This paradox is used by economists and environmentalists alike to demonstrate that money isn't everything, and that GDP is merely an indicator of a nation's financial well-being, and not an indicator of its citizens general well-being. As such, more and more economists and environmentalists favor a metric like the Genuine Progress Indicator or the Gross National Happiness to determine a nation's well-being.
But does the Easterlin Paradox really hold up to scrutiny? A new study by Betsey Stevenson and Justin Wolfers of the University of Pennsylvania suggests otherwise. Stevenson tells the New York Times, “The central message is that income does matter.”
So what does this all mean? I only ever minored in economics, and I was a reluctant economics student at best. However, I suspect the truth lies somewhere in the middle. To me, the problem with the Easterlin Paradox resides in this pernicious little phrase, "once basic needs are fulfilled."
If there is one thing I've learnt during my non-consumerist journey, it is that it is not easy for me to distinguish a want from a need. Take my laptop. Is it a basic need? Strictly speaking, of course it's not. Plenty of people do without a computer just fine. And yet, if I'm being honest, I do consider my computer a necessity. If I couldn't afford a computer, I would consider myself worse off than I am now.
And there's the rub. In a first world society, basic needs such as food and shelter are being met for the vast majority of the populace. And not only are they being met, but for many people there's never any real question of those needs not being met. As such, I would posit that those basic needs become what I would term "sub-basic," and, in turn, non-basic needs like a computer or a car become basic needs. In essence, when one set of needs are fulfilled, human beings begin to aim to fulfill another higher set of needs.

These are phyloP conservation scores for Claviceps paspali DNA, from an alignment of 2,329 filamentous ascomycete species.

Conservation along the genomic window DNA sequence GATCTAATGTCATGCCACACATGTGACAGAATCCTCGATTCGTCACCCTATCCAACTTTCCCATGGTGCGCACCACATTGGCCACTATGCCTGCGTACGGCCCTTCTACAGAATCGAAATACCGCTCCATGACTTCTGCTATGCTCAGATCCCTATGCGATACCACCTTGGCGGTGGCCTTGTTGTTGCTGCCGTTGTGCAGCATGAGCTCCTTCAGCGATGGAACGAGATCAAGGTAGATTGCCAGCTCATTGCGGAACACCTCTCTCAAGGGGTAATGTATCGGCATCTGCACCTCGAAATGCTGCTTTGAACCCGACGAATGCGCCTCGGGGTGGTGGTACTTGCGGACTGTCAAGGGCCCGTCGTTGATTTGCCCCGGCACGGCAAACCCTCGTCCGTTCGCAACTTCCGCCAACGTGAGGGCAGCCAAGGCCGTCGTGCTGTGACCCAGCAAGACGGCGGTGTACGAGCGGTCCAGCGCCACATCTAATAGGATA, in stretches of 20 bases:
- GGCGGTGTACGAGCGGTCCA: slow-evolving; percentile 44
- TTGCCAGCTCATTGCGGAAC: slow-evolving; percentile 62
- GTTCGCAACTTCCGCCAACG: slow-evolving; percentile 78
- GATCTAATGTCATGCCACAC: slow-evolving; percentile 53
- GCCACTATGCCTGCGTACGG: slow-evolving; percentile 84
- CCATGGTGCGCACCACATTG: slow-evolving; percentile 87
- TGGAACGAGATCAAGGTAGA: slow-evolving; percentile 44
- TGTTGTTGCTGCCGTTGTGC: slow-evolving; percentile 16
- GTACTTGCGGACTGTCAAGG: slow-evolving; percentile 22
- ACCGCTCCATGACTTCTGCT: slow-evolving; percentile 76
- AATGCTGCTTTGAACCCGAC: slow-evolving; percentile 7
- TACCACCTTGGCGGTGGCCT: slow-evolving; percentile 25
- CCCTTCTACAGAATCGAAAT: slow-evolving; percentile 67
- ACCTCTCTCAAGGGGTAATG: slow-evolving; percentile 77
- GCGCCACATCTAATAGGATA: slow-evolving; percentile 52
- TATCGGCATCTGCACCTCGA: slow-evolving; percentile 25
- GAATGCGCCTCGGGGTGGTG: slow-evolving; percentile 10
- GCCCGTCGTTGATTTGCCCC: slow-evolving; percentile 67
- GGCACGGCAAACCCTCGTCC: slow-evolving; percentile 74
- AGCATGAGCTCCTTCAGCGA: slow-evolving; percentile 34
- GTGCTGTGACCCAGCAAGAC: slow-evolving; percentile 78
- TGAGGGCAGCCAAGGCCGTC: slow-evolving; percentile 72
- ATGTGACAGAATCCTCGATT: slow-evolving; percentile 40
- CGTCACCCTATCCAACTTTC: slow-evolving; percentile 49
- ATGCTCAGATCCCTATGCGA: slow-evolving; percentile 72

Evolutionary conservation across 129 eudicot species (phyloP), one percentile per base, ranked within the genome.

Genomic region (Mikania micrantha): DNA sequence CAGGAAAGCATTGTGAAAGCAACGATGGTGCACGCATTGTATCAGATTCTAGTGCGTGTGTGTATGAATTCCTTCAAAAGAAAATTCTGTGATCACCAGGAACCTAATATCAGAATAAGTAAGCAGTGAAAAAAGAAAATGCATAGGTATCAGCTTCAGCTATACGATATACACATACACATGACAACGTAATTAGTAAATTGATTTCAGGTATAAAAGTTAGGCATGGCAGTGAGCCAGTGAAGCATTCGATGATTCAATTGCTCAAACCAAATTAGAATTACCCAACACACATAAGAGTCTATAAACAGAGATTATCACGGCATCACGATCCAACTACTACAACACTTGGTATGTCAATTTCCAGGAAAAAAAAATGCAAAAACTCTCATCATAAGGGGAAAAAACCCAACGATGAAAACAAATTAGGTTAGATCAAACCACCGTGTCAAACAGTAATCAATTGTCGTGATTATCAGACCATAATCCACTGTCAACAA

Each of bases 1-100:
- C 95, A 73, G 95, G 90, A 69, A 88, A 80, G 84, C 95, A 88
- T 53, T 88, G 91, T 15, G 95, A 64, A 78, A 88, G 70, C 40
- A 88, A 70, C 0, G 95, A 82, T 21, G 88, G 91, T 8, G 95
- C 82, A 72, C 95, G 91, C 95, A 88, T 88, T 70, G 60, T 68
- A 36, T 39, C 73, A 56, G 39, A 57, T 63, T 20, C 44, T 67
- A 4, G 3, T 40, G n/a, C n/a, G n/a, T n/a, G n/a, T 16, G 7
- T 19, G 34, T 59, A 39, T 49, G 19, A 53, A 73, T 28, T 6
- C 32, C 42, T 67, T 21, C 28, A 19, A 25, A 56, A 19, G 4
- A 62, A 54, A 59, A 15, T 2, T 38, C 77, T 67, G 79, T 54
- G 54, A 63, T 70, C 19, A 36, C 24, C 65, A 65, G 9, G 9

The question is, does money continue to help us as we aim to fulfill higher and higher sets of needs? Stevenson and Wolfers argue yes. But the chart they offer to the New York Times paints a slightly different picture. If you look at the chart, you see a pretty reasonable correlation in income and happiness up until you hit the $25,000 per capita GDP mark. After that things become much less clear. For example, the United States has a higher per capita GDP than Canada, yet Canada has a higher happiness index. Similarly, Norway's per capita GDP is about the same as the United States, yet Norway boasts the higher happiness index. And apparently Denmark, not Disneyland, is the happiest place on Earth, even though several countries have a higher per capita GDP than Denmark.
So it appears it's not as simple as saying that more money results in greater happiness. Denmark may have a lower per capita GDP than the United States, but the country has a much stronger social safety net, which is very likely why the Danes tend to be happier than Americans. So while the Danes might make a little less than their American counterparts, they make up for it in social services such as subsidized child care, universal health care, and free university education.
To me, that seems like a pretty sweet deal. I would gladly trade a chunk of my income for the security that comes with such a social safety net. So while money can buy happiness to a point, ultimately, security of well being is more important to me than income. Furthermore, in my personal experience, once I hit a certain level of income, time became a much more valuable commodity than money. For example, for a while, in addition to my regular job, I would tutor on the weekends. I quit tutoring, even though it was quite lucrative, because I realized that my time was more important than the extra $150 a week. In this case, more money wasn't making me happier.
What do you think? Would you rather receive a 10% raise, or would you prefer to be offered flex-time or the ability to work from home instead? Would you rather an extra week's pay or an extra week's vacation? Would you rather pay 33% in taxes as we do in America or would you prefer the Danish system where one pays 50% in taxes, but receives subsidized child care, universal health care, and free university schooling in return? Do you believe that increase in wealth results in an increase in happiness?